2 years ago, his business faced a threat and imminent closure. Covid had hit every corner of the world and interfered with the supply chain. The cost of his computer accessories had skyrocketed and due to lock down, his customers rarely came back to the shop which provided a breeding ground for defaulting on their pending payments. 

This changed when he found Patika, as he tells us. By recording these pending payments on Patika app, Philbert started seeing increased payments from the customers he thought had defaulted. “I’d wake up in the morning to an sms notification that so and so, who had defaulted for months, has paid.” He tells us. With Patika, his customers no longer needed to come back to the shop to pay in cash and also those who thought they didn’t have to pay because they didn’t have to be seen by Philbert now felt seen through the reminders and immediately made their payments through Patika. “Biz ikiwa mbaya ama on a go slow we go back to records and try skuma watu walipe tudeni  ndio we restock ata kidogo ya ku run business so that mteja next asikose kitu ya kubuy (When the business is on a go slow, we rely on the records and reminders to have customers pay so we can get money to restock and prevent stock outs for the next customers).” Philbert says. 

What makes Philbert stand out is how he has managed to bounce back from Covid19, making his business have even more cash flow than it did before the pandemic. He noticed that most of his customers were now working from home but didn’t have internet access and that gave him an opportunity to expand his business into offering WiFi access services to them, with the help of Patika to bill and collect payments from these clients on a weekly basis. “I did set up a wifi network where people pay weekly, and every Monday was due date. You’d find someone hasn’t paid by Wednesday. So with patika I used the recurring debt and now even if they delay payments, the records all exist. They don’t know it’s automated and think I’m on their case….and that helped to minimise lots of losses.” He happily narrates to us.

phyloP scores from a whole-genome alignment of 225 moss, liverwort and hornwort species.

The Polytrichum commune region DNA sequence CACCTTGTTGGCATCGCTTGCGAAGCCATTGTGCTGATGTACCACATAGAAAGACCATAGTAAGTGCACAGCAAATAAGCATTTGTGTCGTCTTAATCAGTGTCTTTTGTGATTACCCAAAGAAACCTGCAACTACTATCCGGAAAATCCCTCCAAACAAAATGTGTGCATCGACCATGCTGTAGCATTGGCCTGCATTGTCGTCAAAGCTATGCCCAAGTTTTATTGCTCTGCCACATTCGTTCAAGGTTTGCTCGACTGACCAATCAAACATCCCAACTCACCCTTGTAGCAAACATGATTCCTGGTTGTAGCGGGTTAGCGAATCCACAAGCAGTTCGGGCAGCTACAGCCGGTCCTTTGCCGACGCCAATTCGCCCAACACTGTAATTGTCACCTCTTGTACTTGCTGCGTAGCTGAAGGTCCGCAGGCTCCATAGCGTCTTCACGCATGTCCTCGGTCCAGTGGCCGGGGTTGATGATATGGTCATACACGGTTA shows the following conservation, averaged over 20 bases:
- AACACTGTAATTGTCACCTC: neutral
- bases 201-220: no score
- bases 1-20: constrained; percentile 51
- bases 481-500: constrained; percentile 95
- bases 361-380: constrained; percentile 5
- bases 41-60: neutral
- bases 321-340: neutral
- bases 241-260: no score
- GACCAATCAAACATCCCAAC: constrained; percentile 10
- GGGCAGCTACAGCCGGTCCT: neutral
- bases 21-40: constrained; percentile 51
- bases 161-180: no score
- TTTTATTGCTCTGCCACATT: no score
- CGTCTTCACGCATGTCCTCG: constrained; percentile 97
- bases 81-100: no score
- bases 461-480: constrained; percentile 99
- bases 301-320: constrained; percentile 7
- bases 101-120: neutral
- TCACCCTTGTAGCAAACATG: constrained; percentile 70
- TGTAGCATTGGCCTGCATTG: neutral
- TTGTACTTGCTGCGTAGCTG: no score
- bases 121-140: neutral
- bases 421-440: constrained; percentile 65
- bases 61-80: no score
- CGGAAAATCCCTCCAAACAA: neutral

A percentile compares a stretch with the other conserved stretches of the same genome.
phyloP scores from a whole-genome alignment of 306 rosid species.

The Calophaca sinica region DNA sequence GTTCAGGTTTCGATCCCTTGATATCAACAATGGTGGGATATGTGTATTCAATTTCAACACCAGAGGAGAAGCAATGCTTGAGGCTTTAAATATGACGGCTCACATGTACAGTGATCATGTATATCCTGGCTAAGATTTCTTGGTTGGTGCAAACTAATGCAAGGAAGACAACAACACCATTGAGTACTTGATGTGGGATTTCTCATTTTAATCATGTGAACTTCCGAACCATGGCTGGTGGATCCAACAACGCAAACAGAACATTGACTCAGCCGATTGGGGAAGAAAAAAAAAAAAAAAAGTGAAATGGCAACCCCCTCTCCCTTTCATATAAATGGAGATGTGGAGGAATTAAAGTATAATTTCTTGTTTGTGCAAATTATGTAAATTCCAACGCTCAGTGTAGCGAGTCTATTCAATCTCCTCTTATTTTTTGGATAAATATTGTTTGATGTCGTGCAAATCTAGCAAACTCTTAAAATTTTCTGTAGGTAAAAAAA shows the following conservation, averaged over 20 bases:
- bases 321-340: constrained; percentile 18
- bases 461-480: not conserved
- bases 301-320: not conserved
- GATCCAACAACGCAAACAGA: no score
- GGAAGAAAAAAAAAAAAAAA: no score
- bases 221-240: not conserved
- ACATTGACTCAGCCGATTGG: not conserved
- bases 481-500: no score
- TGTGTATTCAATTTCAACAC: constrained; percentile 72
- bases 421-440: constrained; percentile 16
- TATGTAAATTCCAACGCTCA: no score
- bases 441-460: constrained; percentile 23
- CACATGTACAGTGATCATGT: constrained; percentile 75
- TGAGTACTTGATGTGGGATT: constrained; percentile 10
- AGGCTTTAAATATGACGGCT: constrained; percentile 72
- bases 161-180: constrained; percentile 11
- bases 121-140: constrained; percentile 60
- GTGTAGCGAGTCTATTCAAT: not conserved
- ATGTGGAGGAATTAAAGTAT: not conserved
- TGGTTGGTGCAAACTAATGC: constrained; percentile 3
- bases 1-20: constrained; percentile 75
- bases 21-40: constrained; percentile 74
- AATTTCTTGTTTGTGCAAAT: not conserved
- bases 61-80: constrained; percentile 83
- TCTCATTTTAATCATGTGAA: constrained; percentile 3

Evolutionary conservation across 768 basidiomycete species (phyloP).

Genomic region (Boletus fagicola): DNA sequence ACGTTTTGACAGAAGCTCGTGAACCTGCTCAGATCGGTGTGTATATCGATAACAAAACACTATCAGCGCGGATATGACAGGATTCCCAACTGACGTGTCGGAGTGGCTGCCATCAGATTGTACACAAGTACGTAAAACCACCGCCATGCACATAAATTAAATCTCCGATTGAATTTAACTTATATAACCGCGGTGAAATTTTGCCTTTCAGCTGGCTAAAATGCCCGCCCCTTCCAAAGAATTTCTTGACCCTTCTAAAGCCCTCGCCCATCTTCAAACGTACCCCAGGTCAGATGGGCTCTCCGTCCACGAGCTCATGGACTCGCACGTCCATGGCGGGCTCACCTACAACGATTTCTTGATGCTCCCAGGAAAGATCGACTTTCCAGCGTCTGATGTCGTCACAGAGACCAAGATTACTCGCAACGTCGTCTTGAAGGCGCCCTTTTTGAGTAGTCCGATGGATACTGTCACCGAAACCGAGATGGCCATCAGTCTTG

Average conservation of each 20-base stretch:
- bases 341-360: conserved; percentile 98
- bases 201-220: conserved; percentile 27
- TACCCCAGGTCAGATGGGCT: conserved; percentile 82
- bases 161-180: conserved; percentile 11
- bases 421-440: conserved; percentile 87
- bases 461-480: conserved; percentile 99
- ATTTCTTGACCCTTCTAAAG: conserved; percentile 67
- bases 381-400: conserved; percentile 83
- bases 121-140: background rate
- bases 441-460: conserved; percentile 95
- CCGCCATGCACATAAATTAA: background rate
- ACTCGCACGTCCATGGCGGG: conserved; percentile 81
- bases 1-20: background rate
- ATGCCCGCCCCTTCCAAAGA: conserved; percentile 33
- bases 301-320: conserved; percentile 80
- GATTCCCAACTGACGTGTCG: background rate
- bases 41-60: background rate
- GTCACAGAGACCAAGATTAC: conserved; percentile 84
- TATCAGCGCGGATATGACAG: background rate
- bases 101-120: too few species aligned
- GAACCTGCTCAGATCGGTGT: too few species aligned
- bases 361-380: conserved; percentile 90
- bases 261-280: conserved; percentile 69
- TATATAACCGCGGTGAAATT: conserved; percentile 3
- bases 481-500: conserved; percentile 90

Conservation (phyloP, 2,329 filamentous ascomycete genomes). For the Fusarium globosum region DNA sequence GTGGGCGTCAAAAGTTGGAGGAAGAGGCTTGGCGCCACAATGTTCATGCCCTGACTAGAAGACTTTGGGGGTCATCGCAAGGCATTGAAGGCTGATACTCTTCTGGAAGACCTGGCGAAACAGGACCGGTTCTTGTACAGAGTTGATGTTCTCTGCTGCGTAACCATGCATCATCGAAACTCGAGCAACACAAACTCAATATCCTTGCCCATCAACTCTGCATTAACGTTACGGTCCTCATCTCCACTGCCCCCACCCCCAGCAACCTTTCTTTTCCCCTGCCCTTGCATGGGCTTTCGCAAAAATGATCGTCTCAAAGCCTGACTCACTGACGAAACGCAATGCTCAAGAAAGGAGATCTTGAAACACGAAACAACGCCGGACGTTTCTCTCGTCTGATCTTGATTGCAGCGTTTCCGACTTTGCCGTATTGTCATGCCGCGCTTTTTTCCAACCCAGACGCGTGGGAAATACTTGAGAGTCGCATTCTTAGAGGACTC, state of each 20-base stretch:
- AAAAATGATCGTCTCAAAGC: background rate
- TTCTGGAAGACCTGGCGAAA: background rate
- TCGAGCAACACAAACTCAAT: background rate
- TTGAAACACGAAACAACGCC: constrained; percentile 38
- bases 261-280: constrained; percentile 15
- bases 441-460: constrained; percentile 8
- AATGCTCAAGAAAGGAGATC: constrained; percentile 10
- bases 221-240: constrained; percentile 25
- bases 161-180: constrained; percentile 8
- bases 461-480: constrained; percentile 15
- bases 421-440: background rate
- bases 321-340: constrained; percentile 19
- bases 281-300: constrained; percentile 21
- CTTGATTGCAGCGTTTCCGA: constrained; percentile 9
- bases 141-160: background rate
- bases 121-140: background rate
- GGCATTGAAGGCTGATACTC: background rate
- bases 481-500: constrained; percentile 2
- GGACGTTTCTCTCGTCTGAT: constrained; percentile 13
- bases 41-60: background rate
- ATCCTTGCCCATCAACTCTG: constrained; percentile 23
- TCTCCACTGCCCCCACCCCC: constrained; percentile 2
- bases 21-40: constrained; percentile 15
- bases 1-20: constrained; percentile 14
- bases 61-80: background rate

The story of Philbert tells us how MSMEs in Africa are at the forefront of resilience and building back better and stronger economies from the effects of Covid19 as embodied in SDG8: “Promote sustained, inclusive and sustainable economic growth, full and productive employment and decent work for all.” We at Patika couldn’t be more proud that we are continuing to help Philbert and thousands of other small businesses across Africa build sustainable and resilient businesses that’ll create more jobs and reduce poverty in our economies.

Patika has enabled us to offer clean and affordable energy through lipa pole pole to the most remote locations in Kenya

230 MILLION YEARS. That’s how long dinosaurs had dominion over our planet. As a comparison, the first human beings arose on earth just a mere 300,000 years ago. If anybody could be cocky about ruling the planet, the dinosaurs would be but all that changed about 65 million years ago when that ill-fated asteroid hit the earth and not even T-Rex could survive. What if someone told the dinosaurs to look up? What if there is something the dinosaurs could have done to save the planet? These are the questions we are grappling with and luckily for us, we know exactly what we need to do. 

One of the people who have gotten into the action arena is Brian Onyango. He noticed that whereas the global stage was talking about how to reduce emissions that are affecting our ozone, the marginalised communities in rural Kenya were left behind – struggling with their day to day lives so much that they didn’t even know what climate action was. At Kakuma area in Kenya, one of the refugee sites in the country, Brian noted that they were still using the traditional 3-stone hearth and firewood which meant our greenlife was in danger as trees got cut to make for firewood. Some of them relied on the traditional charcoal stoves which were inefficient, emitted a lot of carbon into the atmosphere and led to fuel wastage and destruction of our greenlife. As an environmentalist, this didn’t auger well with him and he had to take action.